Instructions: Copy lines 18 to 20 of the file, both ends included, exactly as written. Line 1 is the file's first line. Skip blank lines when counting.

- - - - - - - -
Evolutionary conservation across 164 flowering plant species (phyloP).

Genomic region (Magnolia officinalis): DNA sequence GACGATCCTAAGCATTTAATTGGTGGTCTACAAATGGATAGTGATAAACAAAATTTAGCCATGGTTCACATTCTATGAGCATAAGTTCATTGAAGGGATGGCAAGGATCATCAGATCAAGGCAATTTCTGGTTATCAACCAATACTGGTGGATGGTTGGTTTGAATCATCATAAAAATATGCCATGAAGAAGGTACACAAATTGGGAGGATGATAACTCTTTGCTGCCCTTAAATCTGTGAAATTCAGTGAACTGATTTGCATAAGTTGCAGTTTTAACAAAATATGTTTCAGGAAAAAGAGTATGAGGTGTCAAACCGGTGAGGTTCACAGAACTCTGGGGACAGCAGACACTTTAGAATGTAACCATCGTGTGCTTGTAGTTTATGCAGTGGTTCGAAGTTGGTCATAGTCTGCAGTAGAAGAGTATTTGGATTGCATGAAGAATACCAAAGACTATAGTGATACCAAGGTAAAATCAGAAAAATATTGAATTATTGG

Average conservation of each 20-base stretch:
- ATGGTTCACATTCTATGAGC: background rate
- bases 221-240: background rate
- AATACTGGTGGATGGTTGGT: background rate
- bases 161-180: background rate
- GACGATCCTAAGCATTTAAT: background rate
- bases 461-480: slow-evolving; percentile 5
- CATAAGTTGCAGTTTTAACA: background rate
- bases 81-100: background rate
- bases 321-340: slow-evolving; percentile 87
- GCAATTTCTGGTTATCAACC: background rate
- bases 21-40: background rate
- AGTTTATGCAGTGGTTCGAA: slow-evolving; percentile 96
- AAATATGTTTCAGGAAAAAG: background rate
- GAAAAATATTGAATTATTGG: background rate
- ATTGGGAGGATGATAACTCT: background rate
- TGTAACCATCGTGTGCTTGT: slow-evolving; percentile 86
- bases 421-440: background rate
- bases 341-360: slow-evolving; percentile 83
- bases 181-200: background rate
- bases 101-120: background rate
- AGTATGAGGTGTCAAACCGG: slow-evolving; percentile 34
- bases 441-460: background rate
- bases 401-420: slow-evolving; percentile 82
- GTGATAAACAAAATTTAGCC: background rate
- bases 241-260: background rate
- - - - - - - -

- ATTGGGAGGATGATAACTCT: background rate
- TGTAACCATCGTGTGCTTGT: slow-evolving; percentile 86
- bases 421-440: background rate